The middle section takes place in the battle zones of Vietnam. Michael has been separated from Nick and Steve, but they’re re-united in a village that’s been razed by the Viet Cong and almost immediately captured by rebel forces. Imprisoned in wooden cages semi-submerged in the river, the friends are only pulled out by their sadistic captors so that they can be forced to participate in rounds of Russian Roulette against one another. The three of them manage to escape, but are separated once again, and each is affected in radically different ways by their harrowing experience.
These divergent reactions to the war experience is examined in the film’s final act, which sees Michael returning to his home town, and beginning a tentative romantic relationship with Linda (Meryl Streep), Nick’s fiancee, as he struggles to assimilate himself to small-town life once more. Steve, after having both legs amputated, is unable to face returning home, preferring instead to hide away in a home for veterans. Nick also feels unable to return home or to re-connect with his old life, and after going AWOL, begins taking part in Russian Roulette duels for money in the run-down, crowded streets of Vietnam’s cities. Each of the three men is damaged in his own way by the war, and each must find their own way of coping with the aftermath.
The Deer Hunter has a running time of three hours, and the first act focuses on the routine lives of its three key characters and how they interact with those around them so that we can assess how their experiences in the war changes them. Cimino takes over an hour to do this and succeeds in telling us little. Like most men, Michael, Nick and Steve talk little about the things that matter to them or about their impending service, and seem completely unaware of the things going on in Vietnam. An encounter with a taciturn Green Beret at Steve’s wedding celebration is simply used to highlight the group’s gung-ho bravado rather than to provide a cue for some introspective discussion about this major change in their lives. So, by the time the second act finally arrives we’ve gained little insight into what really lies behind all that macho posturing and drunken bluster. It’s true that their unpreparedness for war reflects the nation’s lack of preparation in general, but Cimino’s objective appears to be a more specific and personal insight into the debilitating effects of war on the individual rather than an allegory about the nation’s ill-advised participation in general.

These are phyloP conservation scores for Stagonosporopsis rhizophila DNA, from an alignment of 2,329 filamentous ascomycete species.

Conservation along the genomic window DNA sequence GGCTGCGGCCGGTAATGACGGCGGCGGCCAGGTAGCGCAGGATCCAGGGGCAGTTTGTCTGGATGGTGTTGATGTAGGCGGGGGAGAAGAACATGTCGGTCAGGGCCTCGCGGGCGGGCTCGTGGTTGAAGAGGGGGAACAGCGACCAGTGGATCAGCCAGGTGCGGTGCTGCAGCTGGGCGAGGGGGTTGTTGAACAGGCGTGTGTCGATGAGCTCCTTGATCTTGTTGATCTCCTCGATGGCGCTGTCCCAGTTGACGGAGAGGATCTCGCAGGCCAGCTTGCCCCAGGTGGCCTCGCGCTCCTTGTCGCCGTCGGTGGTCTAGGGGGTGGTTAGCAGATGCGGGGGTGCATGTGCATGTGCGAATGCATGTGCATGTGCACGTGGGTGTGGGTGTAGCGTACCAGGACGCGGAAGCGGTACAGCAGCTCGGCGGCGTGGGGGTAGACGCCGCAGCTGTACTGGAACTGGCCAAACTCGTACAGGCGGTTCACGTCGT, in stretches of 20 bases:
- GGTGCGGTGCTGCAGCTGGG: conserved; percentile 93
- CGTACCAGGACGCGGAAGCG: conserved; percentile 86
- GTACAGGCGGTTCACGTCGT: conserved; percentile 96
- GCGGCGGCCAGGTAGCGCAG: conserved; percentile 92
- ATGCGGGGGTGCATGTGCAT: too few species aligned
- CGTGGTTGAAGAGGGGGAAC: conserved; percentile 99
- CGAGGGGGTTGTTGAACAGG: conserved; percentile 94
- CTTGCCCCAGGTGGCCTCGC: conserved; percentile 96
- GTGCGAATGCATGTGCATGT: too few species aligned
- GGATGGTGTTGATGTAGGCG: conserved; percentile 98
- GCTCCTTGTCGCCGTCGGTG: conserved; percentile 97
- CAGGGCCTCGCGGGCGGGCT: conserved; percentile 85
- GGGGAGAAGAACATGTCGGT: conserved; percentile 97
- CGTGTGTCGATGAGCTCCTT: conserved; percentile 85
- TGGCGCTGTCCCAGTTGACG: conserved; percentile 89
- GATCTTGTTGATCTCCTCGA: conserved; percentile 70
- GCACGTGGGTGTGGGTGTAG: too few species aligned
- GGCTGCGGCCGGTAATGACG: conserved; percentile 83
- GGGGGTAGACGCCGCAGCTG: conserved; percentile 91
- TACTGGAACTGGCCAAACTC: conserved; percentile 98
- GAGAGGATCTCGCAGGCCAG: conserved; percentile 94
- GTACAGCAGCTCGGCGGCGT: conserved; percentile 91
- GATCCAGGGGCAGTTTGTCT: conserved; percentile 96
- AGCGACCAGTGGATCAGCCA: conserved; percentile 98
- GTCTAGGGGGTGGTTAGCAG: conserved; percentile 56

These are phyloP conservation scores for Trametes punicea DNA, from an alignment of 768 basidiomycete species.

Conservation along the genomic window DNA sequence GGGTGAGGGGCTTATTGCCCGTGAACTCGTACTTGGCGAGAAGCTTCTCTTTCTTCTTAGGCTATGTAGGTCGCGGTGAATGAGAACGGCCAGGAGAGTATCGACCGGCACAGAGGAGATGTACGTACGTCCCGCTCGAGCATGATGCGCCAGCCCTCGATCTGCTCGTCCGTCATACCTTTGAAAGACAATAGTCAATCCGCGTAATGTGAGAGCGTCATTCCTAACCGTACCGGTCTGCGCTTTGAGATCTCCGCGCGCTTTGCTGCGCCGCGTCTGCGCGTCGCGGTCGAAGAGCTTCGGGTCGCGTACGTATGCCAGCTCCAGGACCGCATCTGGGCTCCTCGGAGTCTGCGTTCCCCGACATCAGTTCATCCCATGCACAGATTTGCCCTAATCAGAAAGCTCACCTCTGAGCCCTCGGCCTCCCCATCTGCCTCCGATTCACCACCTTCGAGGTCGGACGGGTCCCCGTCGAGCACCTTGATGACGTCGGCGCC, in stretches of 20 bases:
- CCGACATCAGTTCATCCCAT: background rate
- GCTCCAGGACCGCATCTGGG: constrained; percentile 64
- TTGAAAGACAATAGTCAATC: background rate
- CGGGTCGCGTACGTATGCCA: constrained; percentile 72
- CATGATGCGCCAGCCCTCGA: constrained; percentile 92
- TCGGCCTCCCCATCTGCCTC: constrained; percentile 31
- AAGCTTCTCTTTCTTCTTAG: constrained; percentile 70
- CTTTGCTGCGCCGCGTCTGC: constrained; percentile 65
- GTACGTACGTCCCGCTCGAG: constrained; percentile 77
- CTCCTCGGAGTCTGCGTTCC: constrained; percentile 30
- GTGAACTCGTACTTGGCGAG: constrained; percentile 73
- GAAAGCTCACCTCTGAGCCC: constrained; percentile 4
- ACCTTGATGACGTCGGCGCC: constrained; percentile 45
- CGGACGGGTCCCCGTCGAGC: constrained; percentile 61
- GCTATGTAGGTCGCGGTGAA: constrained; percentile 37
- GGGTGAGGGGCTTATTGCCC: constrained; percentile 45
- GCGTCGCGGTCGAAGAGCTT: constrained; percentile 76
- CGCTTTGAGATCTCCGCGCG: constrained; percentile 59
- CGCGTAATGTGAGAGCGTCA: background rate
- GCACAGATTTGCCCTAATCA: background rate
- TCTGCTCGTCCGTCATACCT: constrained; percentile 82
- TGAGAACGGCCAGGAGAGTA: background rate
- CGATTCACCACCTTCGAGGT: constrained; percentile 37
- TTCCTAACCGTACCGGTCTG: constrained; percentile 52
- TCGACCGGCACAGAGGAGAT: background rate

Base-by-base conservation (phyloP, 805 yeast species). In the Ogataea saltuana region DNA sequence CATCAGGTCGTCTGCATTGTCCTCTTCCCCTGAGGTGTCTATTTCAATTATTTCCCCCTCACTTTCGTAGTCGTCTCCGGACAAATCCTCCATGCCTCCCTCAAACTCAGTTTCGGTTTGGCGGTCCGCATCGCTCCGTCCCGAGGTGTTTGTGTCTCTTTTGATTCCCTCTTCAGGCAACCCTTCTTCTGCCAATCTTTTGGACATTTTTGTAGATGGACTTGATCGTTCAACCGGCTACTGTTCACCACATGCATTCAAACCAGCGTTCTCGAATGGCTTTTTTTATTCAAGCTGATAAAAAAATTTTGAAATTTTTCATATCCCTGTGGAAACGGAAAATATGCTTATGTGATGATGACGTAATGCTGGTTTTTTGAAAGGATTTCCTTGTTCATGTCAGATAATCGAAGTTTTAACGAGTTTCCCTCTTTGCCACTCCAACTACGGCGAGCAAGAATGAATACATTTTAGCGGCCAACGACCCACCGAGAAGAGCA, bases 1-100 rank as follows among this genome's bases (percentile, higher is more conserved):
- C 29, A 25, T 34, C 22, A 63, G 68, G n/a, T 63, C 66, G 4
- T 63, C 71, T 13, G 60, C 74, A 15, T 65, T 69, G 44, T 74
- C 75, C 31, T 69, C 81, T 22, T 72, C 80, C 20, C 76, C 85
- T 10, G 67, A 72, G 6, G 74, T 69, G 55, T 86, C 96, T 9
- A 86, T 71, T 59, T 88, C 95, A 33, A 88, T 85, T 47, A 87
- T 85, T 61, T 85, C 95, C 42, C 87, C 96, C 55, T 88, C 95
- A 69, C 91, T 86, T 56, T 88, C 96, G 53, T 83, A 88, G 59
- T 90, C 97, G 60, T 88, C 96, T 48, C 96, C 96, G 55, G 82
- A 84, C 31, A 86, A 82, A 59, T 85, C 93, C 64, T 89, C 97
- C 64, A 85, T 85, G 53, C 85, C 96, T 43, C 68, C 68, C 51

At story’s end, most loose ends have been tied. There’s no promise of a continuing peace for those who survive both the war and its legacy, but the suggestion is there in the bizarre final scene in which a surrogate family croon a chorus of ‘God Bless America.’ Again, this is a scene that probably works better in the States than over here, although it seems an incredibly ill-conceived way to end the movie. I don’t know — is it supposed to be ironic? I mean, do these people not question for one moment what their government has put them through and why? They certainly don’t seem to…
(Reviewed 17th December 2012)